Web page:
© 2013 Blackwell Publishing Ltd. Published 2013 by Blackwell Publishing Ltd.
DOI: 10.1002/ 9781444367072.wbiee107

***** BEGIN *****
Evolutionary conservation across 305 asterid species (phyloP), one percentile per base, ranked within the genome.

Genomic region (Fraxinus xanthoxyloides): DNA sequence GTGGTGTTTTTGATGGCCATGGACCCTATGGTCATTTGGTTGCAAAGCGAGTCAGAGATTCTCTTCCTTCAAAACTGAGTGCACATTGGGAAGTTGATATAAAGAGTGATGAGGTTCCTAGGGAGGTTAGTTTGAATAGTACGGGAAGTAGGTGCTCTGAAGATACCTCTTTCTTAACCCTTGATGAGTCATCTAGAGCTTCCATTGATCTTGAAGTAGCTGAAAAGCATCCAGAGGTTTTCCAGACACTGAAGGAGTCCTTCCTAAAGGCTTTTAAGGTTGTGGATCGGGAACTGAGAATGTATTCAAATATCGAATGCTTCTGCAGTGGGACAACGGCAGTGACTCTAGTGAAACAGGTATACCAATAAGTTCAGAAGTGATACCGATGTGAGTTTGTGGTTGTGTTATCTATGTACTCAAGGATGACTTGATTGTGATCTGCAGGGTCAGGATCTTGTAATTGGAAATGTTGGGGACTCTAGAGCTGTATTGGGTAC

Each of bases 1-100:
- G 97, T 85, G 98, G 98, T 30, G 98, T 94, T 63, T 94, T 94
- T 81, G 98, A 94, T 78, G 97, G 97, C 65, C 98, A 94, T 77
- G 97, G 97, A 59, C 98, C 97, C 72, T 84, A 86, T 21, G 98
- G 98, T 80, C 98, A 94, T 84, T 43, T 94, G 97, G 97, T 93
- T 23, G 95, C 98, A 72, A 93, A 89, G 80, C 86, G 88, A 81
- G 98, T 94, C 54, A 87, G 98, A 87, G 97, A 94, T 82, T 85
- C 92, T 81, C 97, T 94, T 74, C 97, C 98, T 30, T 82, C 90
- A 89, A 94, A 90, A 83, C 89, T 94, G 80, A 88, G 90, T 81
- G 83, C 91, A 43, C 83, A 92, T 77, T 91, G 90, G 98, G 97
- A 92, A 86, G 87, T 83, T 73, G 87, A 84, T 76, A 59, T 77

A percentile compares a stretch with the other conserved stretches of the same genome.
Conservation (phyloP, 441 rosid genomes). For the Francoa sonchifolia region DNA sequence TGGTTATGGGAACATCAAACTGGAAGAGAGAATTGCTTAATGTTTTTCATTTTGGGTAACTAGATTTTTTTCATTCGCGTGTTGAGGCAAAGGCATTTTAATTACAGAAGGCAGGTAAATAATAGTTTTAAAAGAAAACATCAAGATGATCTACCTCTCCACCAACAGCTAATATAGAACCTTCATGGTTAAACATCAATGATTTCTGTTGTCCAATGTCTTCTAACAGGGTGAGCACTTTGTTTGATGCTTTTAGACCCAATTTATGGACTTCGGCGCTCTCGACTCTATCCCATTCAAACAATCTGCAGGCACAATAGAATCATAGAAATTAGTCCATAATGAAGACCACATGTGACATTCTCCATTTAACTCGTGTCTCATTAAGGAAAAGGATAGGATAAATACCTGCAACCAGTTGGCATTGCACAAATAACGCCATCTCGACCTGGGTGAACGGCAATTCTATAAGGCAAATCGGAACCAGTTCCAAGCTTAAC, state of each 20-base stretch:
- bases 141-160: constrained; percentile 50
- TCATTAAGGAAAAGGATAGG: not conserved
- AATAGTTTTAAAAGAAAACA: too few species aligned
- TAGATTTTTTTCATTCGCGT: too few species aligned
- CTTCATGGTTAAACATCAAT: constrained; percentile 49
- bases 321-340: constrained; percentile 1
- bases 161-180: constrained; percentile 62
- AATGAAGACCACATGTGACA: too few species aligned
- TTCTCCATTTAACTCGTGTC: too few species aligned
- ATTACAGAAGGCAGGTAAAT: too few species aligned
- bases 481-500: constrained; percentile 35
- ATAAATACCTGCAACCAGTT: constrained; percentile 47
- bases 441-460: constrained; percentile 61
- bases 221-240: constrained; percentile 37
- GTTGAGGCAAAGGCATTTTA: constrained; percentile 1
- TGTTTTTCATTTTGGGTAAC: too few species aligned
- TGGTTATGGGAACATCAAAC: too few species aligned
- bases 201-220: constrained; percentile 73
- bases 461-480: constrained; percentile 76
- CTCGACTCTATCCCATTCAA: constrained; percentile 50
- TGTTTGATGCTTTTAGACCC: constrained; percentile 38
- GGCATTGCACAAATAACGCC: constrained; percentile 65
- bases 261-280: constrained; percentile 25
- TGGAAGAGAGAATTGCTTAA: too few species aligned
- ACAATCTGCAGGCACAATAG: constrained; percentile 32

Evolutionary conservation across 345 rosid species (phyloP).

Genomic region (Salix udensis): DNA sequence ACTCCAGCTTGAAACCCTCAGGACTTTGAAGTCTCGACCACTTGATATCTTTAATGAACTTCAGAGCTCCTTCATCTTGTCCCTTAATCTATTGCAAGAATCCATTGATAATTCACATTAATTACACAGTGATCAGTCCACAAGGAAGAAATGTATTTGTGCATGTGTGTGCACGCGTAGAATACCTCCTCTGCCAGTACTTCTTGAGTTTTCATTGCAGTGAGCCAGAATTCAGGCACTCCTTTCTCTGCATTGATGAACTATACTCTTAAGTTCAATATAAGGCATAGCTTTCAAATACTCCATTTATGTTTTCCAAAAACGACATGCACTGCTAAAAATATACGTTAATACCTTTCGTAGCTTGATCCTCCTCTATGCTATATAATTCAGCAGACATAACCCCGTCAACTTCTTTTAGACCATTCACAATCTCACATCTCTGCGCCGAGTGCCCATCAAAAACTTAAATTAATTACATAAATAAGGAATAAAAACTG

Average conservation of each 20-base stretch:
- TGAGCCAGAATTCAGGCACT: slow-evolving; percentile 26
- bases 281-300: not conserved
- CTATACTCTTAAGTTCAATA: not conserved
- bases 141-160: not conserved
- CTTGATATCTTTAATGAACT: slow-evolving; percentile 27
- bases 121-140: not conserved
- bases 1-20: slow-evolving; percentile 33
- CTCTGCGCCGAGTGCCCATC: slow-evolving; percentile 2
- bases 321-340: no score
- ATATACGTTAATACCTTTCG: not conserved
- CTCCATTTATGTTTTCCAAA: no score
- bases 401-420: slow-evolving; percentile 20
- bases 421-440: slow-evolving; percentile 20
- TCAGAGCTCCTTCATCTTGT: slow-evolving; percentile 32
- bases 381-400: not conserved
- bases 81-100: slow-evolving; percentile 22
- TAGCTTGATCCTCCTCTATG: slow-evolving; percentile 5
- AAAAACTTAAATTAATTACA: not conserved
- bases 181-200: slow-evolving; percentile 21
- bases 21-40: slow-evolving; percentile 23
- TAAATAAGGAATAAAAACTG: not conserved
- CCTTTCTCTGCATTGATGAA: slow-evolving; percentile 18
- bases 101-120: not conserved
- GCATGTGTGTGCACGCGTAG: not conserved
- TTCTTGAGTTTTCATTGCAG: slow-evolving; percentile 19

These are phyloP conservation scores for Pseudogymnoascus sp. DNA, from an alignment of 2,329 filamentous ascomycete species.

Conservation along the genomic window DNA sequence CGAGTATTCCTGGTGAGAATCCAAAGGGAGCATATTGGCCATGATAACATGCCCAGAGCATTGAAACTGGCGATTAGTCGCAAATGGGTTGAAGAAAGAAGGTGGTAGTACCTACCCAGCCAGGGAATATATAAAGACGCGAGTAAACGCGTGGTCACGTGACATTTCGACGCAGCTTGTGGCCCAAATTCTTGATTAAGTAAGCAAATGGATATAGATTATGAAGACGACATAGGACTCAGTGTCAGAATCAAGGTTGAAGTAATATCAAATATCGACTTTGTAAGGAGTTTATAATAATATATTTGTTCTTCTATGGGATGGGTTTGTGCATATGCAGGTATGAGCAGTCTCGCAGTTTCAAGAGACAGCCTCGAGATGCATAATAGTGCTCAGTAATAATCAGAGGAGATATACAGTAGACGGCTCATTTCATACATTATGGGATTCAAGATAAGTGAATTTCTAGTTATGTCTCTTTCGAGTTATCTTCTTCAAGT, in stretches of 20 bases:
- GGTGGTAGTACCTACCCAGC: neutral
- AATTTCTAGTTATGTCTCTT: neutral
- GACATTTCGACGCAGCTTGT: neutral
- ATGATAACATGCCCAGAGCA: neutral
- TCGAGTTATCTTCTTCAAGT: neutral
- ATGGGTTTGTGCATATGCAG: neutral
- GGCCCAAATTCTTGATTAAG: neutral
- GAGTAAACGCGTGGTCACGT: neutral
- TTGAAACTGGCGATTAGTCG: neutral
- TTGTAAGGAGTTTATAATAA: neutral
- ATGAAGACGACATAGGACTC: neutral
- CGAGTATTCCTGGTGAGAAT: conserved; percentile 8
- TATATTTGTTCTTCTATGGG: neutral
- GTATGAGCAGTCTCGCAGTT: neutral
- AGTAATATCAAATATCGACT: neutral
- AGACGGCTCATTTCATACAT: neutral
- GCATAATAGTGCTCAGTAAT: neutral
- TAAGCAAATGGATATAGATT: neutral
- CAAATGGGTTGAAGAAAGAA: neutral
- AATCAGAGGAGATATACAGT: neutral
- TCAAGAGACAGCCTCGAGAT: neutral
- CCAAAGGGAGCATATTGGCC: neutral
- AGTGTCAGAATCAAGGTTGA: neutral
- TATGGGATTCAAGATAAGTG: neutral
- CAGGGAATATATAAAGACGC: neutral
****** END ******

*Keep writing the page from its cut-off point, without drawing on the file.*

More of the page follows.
” “requirement. some define dilemmas by weaker deontic concepts. The definition of moral dilemmas in terms of prohibitions has the advantage of capturing the sense of inescapable wrongdoing that is associated with the experience of moral dilemmas. such as pro tanto reasons or prima facie duties. even when they exclude the possibility of conflicts of obligations (Vallentyne 1987). One more attractive definition of moral dilemmas is in terms of moral requirements. On this deontic interpretation. Prohibition dilemmas are cases in which all feasible actions are forbidden. r. but there is a fact that settles the matter).” or “reason” (see ought.” where this term may stand for “duty. see ross. they suggest that all-things-considered judgments cancel the normative force of the claim overridden and thus resolve the dilemma. Defined in terms of duty or obligation. Moral dilemmas are cases where some moral requirements conflict and yet neither of the conflicting requirements is overridden or overriding. or some cognitive defects of the agent. These descriptions have the merit of pointing . w. moral dilemmas are particularly problematic. unless it is independently shown that in those cases incompatible obligations really apply. m.). 1).. Some philosophers argue that plausible principles of deontic logic do not preclude the possibility of prohibition dilemmas. To this extent. and does not know whether anything can settle the matter. While these weaker definitions present the advantage of avoiding the charge of incoherence. Ontological moral dilemmas are not due to such subjective shortcomings. This definition is consistent with the experience of wrongdoing. but depend on the nature of the values and obligations. Hare 1981. collisions of duties are the practical analogues of contradictions. unless they are overridden by a stronger moral consideration (Sinnott-Armstrong 1988: Ch.2 2003). To avoid the objection of logical incoherence. duty and obligation. negligence (see negligence). The philosophical debates on moral dilemmas typically focus on ontological moral dilemmas and discount epistemic dilemmas as spurious. Epistemic moral dilemmas arise because of subjective uncertainty. whose violation is a case of wrongdoing. Nussbaum analyses Agamemnon’s predicament and his decision to sacrifice his daughter Iphigenia in terms of loyalties and claims (Nussbaum 1986: 34–6). hare. reason and passion). For instance. Some philosophers purposefully avoid deontic concepts in their account of moral dilemmas. and blameworthiness that typically accompany moral dilemmas. and thus raise the issue of incoherence. Most definitions of ontological dilemmas deploy deontic concepts and define moral dilemmas in terms of “ought. This distinction corresponds to that between a “subjective quandary” (in which one does not know what to do. This conflict is a dilemma because it is inescapable and destructive of Agamemnon’s integrity. d. where wrongdoing seems inescapable. and an “objective quandary” (in which one does not know what to do. sense of guilt. and there is no fact that settles the matter). such proposals do not seem to adequately represent the predicament faced by agents in moral dilemmas.” “obligation. which admit of  being overridden by an all-things-considered judgment about what to do (Ross 1930.